Skip Ribbon Commands
Skip to main content

FULL_TCLC.pdfTowards a Cyber Leader Course: Not for the Weak or Faint Hearted
Gregory Conti, Michael Weigand, Ed Skoudis, David Raymond, Thomas Cook, Todd Arnold and Daniel Ragsdale
26 May 2014, Volume 1337, Number 3
Type: Report
Pages: 38
Since 1950, the U.S. Army Ranger School has garnered a well-earned reputation as one of the most demanding military schools in the world. Graduates have served with distinction in special operations units including the Ranger Regiment and Special Operations Command as well as line units throughout the Army. With the emergence of cyberspace as an operational domain and the critical shortage of technically and operationally competent cyber leaders, the time has come to create a U.S. Army Cyber Leader Course of equal intensity, reputation, and similar duration, but focused on cyber operations. This article presents a model for the creation of such a school. We are not attempting to create a longer-term training program akin to the U.S. Special Forces Qualification Course or to replicate classroom training programs found in industry, academia, government, or the intelligence community. What we propose is unique, demanding, immersive, and fills a necessary gap in Army cyber leader development. 

Todd Arnold, Rob Harrison and Gregory Conti

23 November 2013, Volume 1337, Number 2

Type: Report

Pages: 33

In this paper we argue for a revolutionary step forward: the creation of a unified cyber branch that brings together the best from each of the stakeholder communities, fills critical gaps not currently provided by the current stakeholders, and discards vestigial remnants from cold-war era organizations, personnel development, and human resource management approaches. We seek to design a cyber career path that is best for the Army while setting aside near-term parochial concerns for preservation of the status quo. This objective directly supports other transformational Army initiatives including the proposed formation of a Training and Doctrine Command (TRADOC) Cyber Center of Excellence (CCoE), the Army Cyber Institute at West Point, Cyber Mission Forces, and Army Cyber Command (ARCYBER). We propose an actionable way forward to achieve this objective by describing current obstacles, exploring multiple options for the creation of a unified cyber workforce, and finally proposing an accession-based branch and officer career progression.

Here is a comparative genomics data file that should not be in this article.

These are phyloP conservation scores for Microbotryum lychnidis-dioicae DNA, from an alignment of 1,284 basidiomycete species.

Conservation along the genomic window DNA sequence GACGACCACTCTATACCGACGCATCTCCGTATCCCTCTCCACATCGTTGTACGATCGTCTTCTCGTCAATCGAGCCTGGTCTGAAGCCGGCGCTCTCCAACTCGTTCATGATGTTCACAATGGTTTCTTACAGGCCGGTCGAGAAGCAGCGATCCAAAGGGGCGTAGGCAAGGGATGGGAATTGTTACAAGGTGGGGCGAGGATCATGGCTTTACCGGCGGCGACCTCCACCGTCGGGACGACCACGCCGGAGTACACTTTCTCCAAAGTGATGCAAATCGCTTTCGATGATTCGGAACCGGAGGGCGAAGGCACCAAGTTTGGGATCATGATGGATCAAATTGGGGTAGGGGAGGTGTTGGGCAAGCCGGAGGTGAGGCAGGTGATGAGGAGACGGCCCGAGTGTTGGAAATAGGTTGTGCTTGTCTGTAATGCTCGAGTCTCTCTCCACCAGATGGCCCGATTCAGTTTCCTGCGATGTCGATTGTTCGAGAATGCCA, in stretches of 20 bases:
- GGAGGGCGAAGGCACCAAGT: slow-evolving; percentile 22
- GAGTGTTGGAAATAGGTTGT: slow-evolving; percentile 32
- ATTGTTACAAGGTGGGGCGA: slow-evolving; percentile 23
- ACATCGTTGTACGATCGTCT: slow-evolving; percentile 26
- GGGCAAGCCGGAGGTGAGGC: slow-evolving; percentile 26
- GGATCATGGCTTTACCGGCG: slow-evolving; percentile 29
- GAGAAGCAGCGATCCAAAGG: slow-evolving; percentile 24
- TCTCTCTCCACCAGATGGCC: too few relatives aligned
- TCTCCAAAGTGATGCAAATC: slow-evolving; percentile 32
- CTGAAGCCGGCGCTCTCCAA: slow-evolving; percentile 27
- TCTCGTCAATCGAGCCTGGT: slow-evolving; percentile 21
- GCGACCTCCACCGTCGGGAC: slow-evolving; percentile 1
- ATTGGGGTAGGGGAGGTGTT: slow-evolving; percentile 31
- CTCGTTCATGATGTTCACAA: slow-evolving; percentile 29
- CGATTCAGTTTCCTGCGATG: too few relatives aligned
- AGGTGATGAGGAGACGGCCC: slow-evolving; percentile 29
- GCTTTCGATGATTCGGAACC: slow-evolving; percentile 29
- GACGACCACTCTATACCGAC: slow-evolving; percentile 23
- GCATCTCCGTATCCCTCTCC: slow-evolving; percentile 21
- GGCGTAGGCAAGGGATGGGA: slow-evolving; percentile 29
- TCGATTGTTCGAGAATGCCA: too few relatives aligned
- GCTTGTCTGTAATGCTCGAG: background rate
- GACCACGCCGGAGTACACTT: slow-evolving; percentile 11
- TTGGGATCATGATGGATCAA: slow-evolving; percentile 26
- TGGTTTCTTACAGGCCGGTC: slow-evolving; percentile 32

Supporting Documentation:
David Raymond
30 September 2013, Volume 1337, Number 1
Added January 2014
Type: Report
Pages: 16
Abstract: ReportCover_PAIDOEM_web.jpg
Success in cyberspace operations requires strong leaders with expertise spanning the domains of communications, information technology, signals intelligence, and electronic warfare. The Army's cyber operators are currently a mixture of basic branch and functional area officers and Soldiers from the Signal and Military Intelligence (MI) Corps, as well the newly emerging Electronic Warfare (EW) functional area (29 Series). Analysis is underway by key stakeholders to determine the best way forward for the Army's cyber force. One possible way ahead, suggested by General Alexander, Commander of U.S. Cyber Command and Director of the NSA, is for a new Cyber Corps to emerge from and possibly replace the Army's Signal Corps, MI Corps, EW Corps, and current cyber operators. This approach has the potential to focus the Army's cyber security efforts and increase efficiency in facilities and training programs. I will refer to this new group as the Information Dominance Corps, a term currently used by the U.S. Navy. This paper proposes an education plan for Army Information Dominance officers during their entire career, with a special emphasis on immediate post-commissioning education and training. This plan is designed to produce officers that can function across the cyber and kinetic domains and integrate information technology, signals intelligence, and electronic warfare capabilities so they are prepared to employ cyberspace systems, information, and capabilities to achieve military objectives and to deny adversaries the ability to do the same.